At about the same time that I watched this episode, someone posted a comment on one of my friend’s Facebook wall. He said that his fiance had broken up with him and seemed to be opining that according to feminists he was wrong to be heartbroken and sad. He said that his emotions were irrational and so he shouldn’t have them.
Here’s the difference: being heartbroken and sad makes perfect sense. Changing your values, becoming an asshole, blaming the other person for what’s wrong with your life, threatening the other person, verbally abusing the other person, or harassing and badmouthing them are what’s not ok. And those two things are conflated throughout TV relationships (probably because it’s easiest to illustrate hurt and sadness through big, dramatic actions). Then they’re deemed reasonable because “it makes perfect sense to be hurt and angry after a breakup”.
Being angry is not the same as informing someone you don’t care if they live or die. Being an adult means that you have to learn how to feel big, scary, painful emotions, and still behave reasonably and compassionately. And a huge part of this is learning that when a woman breaks up with you, you don’t own her. Scratch that, it’s recognizing that no matter what your relationship is with a woman you don’t get to tell her that you don’t care if she lives or dies, you don’t get to put her in danger, and you don’t get to be verbally abusive. If the only thing that has compelled you to behave ethically and compassionately towards a person and their family/loved ones is that you’re in a relationship with them, you’re really doing love wrong.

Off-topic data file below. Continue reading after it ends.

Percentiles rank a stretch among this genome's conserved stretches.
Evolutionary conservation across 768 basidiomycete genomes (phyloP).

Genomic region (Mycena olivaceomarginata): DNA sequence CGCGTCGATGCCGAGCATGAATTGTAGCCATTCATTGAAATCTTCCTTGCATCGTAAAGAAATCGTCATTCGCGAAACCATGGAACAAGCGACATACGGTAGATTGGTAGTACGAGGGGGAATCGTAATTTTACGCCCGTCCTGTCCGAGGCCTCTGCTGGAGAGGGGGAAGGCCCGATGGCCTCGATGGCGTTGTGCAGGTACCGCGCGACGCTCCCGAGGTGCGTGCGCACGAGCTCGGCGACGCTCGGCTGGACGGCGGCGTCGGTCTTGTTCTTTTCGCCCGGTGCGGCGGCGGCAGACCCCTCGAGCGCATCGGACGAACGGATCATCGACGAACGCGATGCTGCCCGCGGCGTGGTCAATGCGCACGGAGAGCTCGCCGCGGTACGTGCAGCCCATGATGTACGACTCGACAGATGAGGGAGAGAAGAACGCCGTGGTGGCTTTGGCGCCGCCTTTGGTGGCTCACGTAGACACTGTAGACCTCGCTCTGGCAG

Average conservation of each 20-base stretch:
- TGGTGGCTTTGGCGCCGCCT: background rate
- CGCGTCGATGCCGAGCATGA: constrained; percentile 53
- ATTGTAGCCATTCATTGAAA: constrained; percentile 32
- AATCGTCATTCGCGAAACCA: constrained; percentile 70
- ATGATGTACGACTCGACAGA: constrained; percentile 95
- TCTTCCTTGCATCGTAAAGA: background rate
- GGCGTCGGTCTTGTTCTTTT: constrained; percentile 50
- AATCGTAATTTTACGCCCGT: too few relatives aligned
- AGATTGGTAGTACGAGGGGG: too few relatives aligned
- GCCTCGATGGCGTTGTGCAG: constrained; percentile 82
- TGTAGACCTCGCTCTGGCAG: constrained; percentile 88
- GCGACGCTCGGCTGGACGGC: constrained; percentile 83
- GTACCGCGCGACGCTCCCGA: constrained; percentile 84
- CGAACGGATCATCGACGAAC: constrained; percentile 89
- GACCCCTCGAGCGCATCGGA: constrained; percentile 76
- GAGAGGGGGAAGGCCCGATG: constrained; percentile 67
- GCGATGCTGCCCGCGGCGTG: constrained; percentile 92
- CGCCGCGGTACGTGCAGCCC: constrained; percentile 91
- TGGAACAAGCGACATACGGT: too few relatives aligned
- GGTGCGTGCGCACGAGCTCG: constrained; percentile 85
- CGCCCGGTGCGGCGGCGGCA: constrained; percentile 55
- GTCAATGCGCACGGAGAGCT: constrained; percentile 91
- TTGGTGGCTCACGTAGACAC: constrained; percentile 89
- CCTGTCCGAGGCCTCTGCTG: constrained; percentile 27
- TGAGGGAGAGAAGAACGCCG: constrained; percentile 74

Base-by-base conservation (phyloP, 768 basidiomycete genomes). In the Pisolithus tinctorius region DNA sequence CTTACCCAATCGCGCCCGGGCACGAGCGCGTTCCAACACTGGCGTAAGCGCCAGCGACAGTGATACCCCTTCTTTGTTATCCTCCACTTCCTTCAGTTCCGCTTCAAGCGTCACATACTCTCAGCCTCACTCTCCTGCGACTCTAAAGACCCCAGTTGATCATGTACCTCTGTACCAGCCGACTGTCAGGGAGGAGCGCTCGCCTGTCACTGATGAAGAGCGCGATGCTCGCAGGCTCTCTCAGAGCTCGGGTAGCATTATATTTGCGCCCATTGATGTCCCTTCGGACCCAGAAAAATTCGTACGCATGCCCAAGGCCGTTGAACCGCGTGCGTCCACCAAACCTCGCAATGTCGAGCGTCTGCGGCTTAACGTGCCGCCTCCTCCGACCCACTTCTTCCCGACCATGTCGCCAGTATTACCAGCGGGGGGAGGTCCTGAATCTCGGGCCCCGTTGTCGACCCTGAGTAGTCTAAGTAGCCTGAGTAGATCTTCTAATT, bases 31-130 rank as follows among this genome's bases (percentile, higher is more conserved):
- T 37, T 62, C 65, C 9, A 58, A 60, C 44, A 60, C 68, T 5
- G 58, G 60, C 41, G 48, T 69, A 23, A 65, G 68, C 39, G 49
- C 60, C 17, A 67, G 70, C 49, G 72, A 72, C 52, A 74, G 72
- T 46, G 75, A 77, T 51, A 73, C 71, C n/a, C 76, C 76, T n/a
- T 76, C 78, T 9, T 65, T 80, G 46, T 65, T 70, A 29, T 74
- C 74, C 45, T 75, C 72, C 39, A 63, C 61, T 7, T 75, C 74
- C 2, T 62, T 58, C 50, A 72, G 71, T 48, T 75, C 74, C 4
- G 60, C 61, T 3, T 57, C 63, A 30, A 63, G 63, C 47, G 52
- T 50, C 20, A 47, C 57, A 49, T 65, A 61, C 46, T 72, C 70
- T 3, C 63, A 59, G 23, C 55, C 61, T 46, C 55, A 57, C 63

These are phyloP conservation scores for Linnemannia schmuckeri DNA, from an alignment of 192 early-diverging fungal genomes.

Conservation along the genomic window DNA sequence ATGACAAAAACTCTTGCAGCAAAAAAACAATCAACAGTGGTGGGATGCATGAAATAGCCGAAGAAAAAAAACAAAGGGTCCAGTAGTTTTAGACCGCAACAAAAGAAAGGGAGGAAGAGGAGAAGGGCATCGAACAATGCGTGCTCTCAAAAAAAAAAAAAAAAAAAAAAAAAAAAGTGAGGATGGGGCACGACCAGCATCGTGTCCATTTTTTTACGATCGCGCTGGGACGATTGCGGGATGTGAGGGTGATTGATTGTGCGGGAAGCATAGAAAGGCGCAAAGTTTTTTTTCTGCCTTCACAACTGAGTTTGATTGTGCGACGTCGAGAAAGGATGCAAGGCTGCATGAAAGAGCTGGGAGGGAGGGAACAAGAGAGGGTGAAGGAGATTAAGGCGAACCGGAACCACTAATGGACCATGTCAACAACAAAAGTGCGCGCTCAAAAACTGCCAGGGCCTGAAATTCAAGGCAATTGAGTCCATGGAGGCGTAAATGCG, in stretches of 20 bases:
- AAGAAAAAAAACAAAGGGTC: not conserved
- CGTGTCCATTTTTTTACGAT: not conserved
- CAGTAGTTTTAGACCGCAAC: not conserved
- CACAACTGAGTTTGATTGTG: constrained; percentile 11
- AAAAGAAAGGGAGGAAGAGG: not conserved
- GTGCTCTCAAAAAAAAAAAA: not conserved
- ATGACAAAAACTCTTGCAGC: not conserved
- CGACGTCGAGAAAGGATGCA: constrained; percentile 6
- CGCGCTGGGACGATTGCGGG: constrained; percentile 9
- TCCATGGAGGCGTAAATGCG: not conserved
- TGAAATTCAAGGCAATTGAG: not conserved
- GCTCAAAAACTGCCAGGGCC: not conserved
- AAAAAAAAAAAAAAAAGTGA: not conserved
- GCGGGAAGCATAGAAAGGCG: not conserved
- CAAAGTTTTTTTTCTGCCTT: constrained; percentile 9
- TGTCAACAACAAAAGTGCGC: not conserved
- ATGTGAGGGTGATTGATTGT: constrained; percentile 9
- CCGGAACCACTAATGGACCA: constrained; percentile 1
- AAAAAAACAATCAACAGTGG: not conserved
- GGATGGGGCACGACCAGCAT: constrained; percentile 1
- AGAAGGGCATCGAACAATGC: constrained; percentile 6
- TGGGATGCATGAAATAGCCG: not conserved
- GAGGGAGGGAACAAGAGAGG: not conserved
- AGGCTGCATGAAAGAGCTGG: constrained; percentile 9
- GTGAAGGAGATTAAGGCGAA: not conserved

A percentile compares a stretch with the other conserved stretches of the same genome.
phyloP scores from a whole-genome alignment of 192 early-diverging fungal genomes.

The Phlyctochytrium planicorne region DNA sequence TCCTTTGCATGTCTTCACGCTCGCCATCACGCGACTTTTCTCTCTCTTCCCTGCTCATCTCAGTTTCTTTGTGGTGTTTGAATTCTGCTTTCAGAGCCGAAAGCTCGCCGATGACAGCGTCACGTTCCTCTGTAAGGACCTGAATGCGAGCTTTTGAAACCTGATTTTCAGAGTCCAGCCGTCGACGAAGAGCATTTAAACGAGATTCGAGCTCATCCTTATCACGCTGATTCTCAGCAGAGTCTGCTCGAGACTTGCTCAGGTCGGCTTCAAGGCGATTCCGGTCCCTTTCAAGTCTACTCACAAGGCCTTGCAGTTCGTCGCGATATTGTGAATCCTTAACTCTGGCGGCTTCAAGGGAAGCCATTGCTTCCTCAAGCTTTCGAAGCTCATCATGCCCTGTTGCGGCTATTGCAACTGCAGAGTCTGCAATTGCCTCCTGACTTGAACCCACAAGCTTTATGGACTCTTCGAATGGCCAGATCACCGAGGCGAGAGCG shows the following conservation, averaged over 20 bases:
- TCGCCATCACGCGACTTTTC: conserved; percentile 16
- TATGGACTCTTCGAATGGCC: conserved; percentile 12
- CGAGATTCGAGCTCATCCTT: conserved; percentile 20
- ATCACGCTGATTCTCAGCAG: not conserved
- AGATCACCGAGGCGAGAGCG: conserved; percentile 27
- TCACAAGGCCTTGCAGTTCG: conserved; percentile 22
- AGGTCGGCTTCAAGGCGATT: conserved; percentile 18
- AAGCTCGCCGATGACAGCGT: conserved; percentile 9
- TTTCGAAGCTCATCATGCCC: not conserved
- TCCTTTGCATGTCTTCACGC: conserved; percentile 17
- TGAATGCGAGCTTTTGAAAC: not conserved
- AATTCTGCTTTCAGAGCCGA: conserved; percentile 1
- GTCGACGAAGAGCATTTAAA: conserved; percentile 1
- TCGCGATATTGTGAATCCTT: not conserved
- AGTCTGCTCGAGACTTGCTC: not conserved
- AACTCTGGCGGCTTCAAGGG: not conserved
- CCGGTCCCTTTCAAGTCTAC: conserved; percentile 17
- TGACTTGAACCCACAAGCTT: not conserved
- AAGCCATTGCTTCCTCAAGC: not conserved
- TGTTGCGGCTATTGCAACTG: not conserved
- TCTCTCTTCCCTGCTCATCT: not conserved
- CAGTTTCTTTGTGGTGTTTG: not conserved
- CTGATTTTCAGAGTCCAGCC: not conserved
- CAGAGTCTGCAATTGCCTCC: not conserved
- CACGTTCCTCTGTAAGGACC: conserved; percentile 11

It’s possible for either gender to behave inappropriately upon a breakup, to be possessive, to be cruel, to allow their anger to rule their actions and push them to hurt others. However more often than not this is portrayed as gendered. Men are expected to be angry at a breakup, to throw things, to yell, to have a complete personality change. It plays into the trope that a woman should “tame” a man and make him reasonable and good. Without the woman, he is an animal.
There’s something in this trope that says it’s totally reasonable to be angry (which it is) and it’s perfectly reasonable to want to be loved (which it is) and so if you don’t have those things then you should do whatever it takes to get those things because you’re angry (not reasonable). Somewhere in there, a switch got crossed that said ‘having an emotion’ and ‘acting on an emotion’ are the same thing, and it’s part of our larger cultural inability to regulate our emotions appropriately.